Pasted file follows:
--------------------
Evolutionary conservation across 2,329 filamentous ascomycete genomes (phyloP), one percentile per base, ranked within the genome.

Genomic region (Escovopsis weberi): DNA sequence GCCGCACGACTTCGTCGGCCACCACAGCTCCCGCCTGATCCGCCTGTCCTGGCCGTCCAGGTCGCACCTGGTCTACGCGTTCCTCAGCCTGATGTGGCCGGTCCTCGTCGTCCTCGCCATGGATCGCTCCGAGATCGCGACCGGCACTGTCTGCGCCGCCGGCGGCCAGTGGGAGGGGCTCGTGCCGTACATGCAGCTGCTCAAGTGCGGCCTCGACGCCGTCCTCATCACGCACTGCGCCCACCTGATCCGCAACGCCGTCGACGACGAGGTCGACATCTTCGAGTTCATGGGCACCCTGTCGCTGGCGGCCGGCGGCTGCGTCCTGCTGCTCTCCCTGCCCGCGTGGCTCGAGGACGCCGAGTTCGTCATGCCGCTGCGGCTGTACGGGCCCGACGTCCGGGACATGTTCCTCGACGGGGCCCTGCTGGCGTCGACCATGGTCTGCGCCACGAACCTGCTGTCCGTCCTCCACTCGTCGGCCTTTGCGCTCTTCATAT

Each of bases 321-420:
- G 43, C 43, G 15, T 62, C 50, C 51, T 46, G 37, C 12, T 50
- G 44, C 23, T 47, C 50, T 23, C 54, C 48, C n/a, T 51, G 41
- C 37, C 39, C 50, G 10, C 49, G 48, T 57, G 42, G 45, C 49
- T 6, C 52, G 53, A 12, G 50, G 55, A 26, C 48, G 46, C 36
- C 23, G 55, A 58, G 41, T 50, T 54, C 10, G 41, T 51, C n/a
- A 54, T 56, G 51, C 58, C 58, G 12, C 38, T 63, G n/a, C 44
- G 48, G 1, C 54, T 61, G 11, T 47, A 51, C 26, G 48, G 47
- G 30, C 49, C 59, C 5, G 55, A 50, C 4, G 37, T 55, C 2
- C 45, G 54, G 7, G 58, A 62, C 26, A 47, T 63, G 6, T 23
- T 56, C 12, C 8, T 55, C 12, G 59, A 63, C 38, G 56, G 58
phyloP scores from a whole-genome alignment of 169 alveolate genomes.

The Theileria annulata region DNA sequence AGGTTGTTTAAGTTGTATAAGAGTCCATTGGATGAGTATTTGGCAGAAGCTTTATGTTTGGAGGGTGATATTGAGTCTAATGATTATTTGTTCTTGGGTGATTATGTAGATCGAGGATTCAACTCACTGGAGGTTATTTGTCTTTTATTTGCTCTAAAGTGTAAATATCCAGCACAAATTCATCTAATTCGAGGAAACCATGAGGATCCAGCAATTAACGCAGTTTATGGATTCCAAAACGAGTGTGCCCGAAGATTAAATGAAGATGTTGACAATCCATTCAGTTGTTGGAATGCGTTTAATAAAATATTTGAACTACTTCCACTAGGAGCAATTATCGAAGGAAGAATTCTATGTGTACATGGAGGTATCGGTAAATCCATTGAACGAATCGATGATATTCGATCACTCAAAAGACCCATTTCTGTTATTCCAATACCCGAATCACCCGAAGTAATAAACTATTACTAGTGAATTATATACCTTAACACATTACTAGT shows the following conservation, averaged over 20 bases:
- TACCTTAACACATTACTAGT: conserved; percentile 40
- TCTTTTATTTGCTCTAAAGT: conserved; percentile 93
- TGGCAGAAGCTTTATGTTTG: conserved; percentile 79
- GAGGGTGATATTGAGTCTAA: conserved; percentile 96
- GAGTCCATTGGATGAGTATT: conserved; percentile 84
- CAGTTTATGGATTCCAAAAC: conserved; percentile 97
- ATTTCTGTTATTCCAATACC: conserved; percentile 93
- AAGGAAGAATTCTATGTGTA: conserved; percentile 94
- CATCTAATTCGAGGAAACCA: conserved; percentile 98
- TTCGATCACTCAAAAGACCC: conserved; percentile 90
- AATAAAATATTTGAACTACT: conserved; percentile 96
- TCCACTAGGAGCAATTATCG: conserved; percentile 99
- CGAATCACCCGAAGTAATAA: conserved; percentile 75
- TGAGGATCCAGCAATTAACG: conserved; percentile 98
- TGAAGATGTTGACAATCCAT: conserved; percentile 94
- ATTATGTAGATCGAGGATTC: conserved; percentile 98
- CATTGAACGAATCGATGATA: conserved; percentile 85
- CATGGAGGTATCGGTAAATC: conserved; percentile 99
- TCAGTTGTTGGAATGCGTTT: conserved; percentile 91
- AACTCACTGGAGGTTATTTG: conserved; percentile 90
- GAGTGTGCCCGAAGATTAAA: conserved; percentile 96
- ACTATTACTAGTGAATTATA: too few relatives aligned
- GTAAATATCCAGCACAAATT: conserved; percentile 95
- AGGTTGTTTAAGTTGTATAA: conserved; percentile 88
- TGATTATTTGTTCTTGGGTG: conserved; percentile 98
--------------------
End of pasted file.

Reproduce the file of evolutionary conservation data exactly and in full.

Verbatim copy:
Evolutionary conservation across 2,329 filamentous ascomycete genomes (phyloP), one percentile per base, ranked within the genome.

Genomic region (Escovopsis weberi): DNA sequence GCCGCACGACTTCGTCGGCCACCACAGCTCCCGCCTGATCCGCCTGTCCTGGCCGTCCAGGTCGCACCTGGTCTACGCGTTCCTCAGCCTGATGTGGCCGGTCCTCGTCGTCCTCGCCATGGATCGCTCCGAGATCGCGACCGGCACTGTCTGCGCCGCCGGCGGCCAGTGGGAGGGGCTCGTGCCGTACATGCAGCTGCTCAAGTGCGGCCTCGACGCCGTCCTCATCACGCACTGCGCCCACCTGATCCGCAACGCCGTCGACGACGAGGTCGACATCTTCGAGTTCATGGGCACCCTGTCGCTGGCGGCCGGCGGCTGCGTCCTGCTGCTCTCCCTGCCCGCGTGGCTCGAGGACGCCGAGTTCGTCATGCCGCTGCGGCTGTACGGGCCCGACGTCCGGGACATGTTCCTCGACGGGGCCCTGCTGGCGTCGACCATGGTCTGCGCCACGAACCTGCTGTCCGTCCTCCACTCGTCGGCCTTTGCGCTCTTCATAT

Each of bases 321-420:
- G 43, C 43, G 15, T 62, C 50, C 51, T 46, G 37, C 12, T 50
- G 44, C 23, T 47, C 50, T 23, C 54, C 48, C n/a, T 51, G 41
- C 37, C 39, C 50, G 10, C 49, G 48, T 57, G 42, G 45, C 49
- T 6, C 52, G 53, A 12, G 50, G 55, A 26, C 48, G 46, C 36
- C 23, G 55, A 58, G 41, T 50, T 54, C 10, G 41, T 51, C n/a
- A 54, T 56, G 51, C 58, C 58, G 12, C 38, T 63, G n/a, C 44
- G 48, G 1, C 54, T 61, G 11, T 47, A 51, C 26, G 48, G 47
- G 30, C 49, C 59, C 5, G 55, A 50, C 4, G 37, T 55, C 2
- C 45, G 54, G 7, G 58, A 62, C 26, A 47, T 63, G 6, T 23
- T 56, C 12, C 8, T 55, C 12, G 59, A 63, C 38, G 56, G 58
phyloP scores from a whole-genome alignment of 169 alveolate genomes.

The Theileria annulata region DNA sequence AGGTTGTTTAAGTTGTATAAGAGTCCATTGGATGAGTATTTGGCAGAAGCTTTATGTTTGGAGGGTGATATTGAGTCTAATGATTATTTGTTCTTGGGTGATTATGTAGATCGAGGATTCAACTCACTGGAGGTTATTTGTCTTTTATTTGCTCTAAAGTGTAAATATCCAGCACAAATTCATCTAATTCGAGGAAACCATGAGGATCCAGCAATTAACGCAGTTTATGGATTCCAAAACGAGTGTGCCCGAAGATTAAATGAAGATGTTGACAATCCATTCAGTTGTTGGAATGCGTTTAATAAAATATTTGAACTACTTCCACTAGGAGCAATTATCGAAGGAAGAATTCTATGTGTACATGGAGGTATCGGTAAATCCATTGAACGAATCGATGATATTCGATCACTCAAAAGACCCATTTCTGTTATTCCAATACCCGAATCACCCGAAGTAATAAACTATTACTAGTGAATTATATACCTTAACACATTACTAGT shows the following conservation, averaged over 20 bases:
- TACCTTAACACATTACTAGT: conserved; percentile 40
- TCTTTTATTTGCTCTAAAGT: conserved; percentile 93
- TGGCAGAAGCTTTATGTTTG: conserved; percentile 79
- GAGGGTGATATTGAGTCTAA: conserved; percentile 96
- GAGTCCATTGGATGAGTATT: conserved; percentile 84
- CAGTTTATGGATTCCAAAAC: conserved; percentile 97
- ATTTCTGTTATTCCAATACC: conserved; percentile 93
- AAGGAAGAATTCTATGTGTA: conserved; percentile 94
- CATCTAATTCGAGGAAACCA: conserved; percentile 98
- TTCGATCACTCAAAAGACCC: conserved; percentile 90
- AATAAAATATTTGAACTACT: conserved; percentile 96
- TCCACTAGGAGCAATTATCG: conserved; percentile 99
- CGAATCACCCGAAGTAATAA: conserved; percentile 75
- TGAGGATCCAGCAATTAACG: conserved; percentile 98
- TGAAGATGTTGACAATCCAT: conserved; percentile 94
- ATTATGTAGATCGAGGATTC: conserved; percentile 98
- CATTGAACGAATCGATGATA: conserved; percentile 85
- CATGGAGGTATCGGTAAATC: conserved; percentile 99
- TCAGTTGTTGGAATGCGTTT: conserved; percentile 91
- AACTCACTGGAGGTTATTTG: conserved; percentile 90
- GAGTGTGCCCGAAGATTAAA: conserved; percentile 96
- ACTATTACTAGTGAATTATA: too few relatives aligned
- GTAAATATCCAGCACAAATT: conserved; percentile 95
- AGGTTGTTTAAGTTGTATAA: conserved; percentile 88
- TGATTATTTGTTCTTGGGTG: conserved; percentile 98